Truthiness in Haiku by Miriam Sagan

Truthiness in Haiku

I recently wrote that haiku should be “genuine.” I had more than one reader point out that haiku doesn’t need to be autobiographically accurate. That is a useful observation, although I was using genuine in the emotional/psychological sense.
So perhaps I’ll amend that to “experienced.” In this, haiku is like any other kind of poetry. It should come from what Keats called the “objective correlative”—the experience the poet had that inspired the poem.
Is haiku poetry? This may seem like an odd question, but I’ve heard writers of haiku say it isn’t poetry. To me, it most decidedly is. If poetry is human feeling expressed in condensed or structured language, then it most certainly is. Poetry of course is a lot of other things, but this might serve as a minimal definition.
“Write what you know” is an annoying truism but I always add a second part: “So know a lot.” Accuracy of report is for journalism, not for poetry or even memoir. I’ve had many students tortured by trying to be “true” in their autobiographical writing. However,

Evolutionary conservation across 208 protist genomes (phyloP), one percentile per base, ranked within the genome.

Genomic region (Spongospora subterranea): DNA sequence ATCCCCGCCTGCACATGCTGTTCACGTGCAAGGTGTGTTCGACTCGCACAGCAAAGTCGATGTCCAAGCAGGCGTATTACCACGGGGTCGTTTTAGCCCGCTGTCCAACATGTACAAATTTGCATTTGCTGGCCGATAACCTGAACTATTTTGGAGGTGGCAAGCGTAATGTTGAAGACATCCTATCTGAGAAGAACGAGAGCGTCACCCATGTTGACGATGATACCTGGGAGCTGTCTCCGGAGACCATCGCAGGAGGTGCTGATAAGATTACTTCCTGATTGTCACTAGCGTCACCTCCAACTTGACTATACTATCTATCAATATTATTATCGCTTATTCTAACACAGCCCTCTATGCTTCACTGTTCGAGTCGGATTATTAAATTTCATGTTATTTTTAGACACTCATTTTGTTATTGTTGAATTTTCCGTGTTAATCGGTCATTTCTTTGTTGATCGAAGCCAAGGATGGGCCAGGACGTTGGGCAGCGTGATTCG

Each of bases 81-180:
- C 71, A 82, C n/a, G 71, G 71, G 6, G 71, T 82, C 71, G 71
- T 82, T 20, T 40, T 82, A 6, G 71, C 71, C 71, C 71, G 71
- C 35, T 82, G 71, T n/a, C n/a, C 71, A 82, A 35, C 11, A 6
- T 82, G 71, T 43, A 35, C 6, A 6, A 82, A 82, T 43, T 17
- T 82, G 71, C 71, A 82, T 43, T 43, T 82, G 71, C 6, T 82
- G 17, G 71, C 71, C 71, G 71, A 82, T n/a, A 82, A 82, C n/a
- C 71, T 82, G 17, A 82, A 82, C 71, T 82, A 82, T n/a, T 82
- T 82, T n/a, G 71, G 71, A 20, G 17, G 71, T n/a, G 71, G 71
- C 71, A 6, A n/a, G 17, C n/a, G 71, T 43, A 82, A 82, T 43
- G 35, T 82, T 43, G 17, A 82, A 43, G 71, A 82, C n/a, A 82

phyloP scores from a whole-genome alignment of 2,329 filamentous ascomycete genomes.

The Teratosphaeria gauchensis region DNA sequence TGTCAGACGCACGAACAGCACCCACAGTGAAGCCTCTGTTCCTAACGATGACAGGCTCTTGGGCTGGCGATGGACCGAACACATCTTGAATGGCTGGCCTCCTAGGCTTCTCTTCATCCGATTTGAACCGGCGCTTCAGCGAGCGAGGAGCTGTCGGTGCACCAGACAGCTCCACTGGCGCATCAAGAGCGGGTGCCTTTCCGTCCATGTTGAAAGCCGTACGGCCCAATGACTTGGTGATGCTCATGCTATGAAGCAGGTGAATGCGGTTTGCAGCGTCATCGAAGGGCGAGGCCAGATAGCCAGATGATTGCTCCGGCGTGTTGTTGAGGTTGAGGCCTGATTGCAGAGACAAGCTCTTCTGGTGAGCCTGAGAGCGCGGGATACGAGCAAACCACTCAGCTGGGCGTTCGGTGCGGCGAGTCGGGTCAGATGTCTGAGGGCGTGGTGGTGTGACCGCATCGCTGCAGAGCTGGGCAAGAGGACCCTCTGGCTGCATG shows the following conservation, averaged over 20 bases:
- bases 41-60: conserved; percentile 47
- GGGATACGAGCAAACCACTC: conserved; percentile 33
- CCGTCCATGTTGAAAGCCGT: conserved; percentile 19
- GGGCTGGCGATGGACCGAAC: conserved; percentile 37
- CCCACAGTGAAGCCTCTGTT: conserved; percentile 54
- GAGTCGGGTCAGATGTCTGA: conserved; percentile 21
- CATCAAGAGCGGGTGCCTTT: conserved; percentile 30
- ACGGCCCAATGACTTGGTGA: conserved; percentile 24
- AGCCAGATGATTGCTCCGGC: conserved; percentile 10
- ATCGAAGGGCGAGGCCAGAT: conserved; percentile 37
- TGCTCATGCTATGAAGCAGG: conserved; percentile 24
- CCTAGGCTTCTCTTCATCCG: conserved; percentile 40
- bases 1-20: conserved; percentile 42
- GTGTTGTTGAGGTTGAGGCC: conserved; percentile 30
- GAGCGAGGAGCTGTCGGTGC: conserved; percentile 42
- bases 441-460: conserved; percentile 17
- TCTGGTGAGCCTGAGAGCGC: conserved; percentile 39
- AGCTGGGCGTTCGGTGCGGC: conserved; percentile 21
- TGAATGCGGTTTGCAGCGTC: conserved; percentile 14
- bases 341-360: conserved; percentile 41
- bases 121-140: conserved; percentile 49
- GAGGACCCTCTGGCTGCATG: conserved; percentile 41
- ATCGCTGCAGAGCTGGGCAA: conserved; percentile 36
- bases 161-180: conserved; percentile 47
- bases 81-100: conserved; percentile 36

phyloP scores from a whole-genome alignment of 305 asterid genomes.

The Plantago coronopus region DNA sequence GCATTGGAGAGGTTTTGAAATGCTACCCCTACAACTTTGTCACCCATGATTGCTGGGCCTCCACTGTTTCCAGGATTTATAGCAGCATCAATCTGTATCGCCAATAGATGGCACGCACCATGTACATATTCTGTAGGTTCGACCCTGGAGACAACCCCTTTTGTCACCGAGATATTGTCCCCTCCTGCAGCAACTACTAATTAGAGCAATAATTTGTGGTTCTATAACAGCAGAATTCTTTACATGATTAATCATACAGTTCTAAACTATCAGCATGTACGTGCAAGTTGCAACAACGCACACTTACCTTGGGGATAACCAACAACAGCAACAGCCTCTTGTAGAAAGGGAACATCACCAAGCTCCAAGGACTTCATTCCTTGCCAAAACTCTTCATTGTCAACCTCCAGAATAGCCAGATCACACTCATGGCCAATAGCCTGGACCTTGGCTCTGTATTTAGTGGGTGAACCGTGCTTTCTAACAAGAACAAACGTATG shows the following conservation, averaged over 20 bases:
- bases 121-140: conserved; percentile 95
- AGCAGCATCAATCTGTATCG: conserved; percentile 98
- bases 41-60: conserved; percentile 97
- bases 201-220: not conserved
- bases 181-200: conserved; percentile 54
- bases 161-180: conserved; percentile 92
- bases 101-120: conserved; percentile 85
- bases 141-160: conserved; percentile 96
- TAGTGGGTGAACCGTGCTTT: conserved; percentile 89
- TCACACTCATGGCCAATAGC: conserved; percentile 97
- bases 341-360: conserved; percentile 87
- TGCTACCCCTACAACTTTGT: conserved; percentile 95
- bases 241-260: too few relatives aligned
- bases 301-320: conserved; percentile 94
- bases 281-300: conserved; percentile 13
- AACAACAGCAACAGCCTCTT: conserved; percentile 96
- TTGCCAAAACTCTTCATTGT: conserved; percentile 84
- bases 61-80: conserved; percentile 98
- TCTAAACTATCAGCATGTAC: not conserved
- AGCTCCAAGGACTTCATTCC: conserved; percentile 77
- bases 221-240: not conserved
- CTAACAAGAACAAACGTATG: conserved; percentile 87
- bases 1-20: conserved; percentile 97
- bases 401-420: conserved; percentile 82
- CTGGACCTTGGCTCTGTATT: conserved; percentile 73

1. We can rarely know what “true” is. (To start a family fight, see if your version of events is agreed upon by everyone!)
2. Poetry and memoir are primarily Literature with a capital L. They aim at deepest truths through craft, not factual accuracy.

Here, however, is a marvelous synthesis between the accurate and the felt. From Mann Library’s Daily Haiku:

the morning glory vine:
39 blossoms
on this last day

Elizabeth Searle Lamb

I knew Elizabeth very well, and I’m quite sure she counted those blossoms. She was very fond of morning glories, which flourished under the green thumb of her husband forester and entho-botanist Bruce Lamb. Actually much of the charm of the first two lines is that the poet took the time and care to count—to count and to enjoy. I’m not sure exactly what the last line refers to—but I assume it is about moving away or moving house—the last day of seeing the vine. The blooming is a kind of farewell, although the flowers will continue, if unseen. It is a farewell to the relationship.
I don’t usually think of haiku as memoir, but I’m seeing that it can be. Most importantly, it is Literature. Which Kafka said is “an ax for the frozen sea within us.”
Something to aspire to.

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About Miriam Sagan

I'm blogging about poetry, land art, haiku, women artists, road trips, and Baba Yaga at Miriam's Well ( The well is ALWAYS looking to publish poetry on our themes, sudden fiction, and guest bloggers and musers.

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